A core element of the offering is a risk assessment based on a new benchmarking capability we created. The tool draws on historical data from the automotive and tech industries, enabling us to rank a client’s risks relative to the experiences of leading companies in these sectors. The insights derived from this assessment also can drive in-depth discussions about opportunities for minimizing the client’s exposures.
The proposition applies a modular approach to risk transfer; clients can structure various insurance coverages depending on their particular needs and circumstances. For a start-up running trials in a closed environment, for instance, the programme could include a traditional casualty policy along with some first-party property components. For more advanced companies operating autonomous vehicles in public spaces, the coverages can be scaled up to also include, for example, third-party motor liability, product recalls, malicious product tampering, cyber and on up to crisis management.
A final thought: Given the as-yet unanswered questions regarding the apportionment of liability, our view is that the contractual agreements between manufacturers and suppliers should delineate the risks each is prepared to assume, as well as the obligations of other participants in the application. In particular, whether or not a waiver-of-subrogation clause is included in these agreements will have a material impact on our underwriting and pricing decisions.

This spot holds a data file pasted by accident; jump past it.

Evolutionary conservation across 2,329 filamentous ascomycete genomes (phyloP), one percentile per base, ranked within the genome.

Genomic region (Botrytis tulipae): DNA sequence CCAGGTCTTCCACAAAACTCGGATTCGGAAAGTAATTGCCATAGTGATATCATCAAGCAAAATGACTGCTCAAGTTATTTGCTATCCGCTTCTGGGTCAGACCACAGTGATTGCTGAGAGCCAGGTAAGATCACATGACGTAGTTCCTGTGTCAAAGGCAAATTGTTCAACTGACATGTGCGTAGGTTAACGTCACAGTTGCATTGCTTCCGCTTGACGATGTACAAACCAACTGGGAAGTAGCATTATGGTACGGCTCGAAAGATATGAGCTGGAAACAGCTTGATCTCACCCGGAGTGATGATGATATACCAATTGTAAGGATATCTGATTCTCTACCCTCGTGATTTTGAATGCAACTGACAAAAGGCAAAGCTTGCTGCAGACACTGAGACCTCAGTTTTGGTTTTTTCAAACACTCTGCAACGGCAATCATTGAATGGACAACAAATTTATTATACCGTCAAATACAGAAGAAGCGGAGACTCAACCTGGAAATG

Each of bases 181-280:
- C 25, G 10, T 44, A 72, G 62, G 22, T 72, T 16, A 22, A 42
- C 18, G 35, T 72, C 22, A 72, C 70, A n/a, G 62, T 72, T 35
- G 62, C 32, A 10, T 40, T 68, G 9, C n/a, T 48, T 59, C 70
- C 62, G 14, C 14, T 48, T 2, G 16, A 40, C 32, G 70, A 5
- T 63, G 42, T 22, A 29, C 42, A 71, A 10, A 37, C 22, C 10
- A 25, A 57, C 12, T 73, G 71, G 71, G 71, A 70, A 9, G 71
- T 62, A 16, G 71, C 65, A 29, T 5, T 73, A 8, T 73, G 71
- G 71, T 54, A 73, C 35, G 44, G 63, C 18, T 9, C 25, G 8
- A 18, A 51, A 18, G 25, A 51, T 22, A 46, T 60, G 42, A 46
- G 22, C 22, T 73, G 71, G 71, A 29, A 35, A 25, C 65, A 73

At AXA XL, we believe a collaborative approach is essential when working with autonomous technology clients and are already partnering with leading autonomous vehicle developers. They are the experts on their products, technologies, algorithms and so on. And we have expertise accumulated across multiple industries that can support them in making it to the next stage. By working together, we aim to help unleash the many benefits mobile autonomy offers while limiting the risks.
Dynamic Caching- Emerging Trend, Need of Tomorrow
Authored by Amit Singh, Managing Director, Zenlayer India
Dynamic content caching is a term that’s synonymously trending with discussions around Content Delivery Network (CDN) industry. In fact, with the growing popularity around CDN Dynamic Content Caching is often the claim you will hear from most CDN players. Let me simplify for you how the modern technology makes caching of dynamic content possible.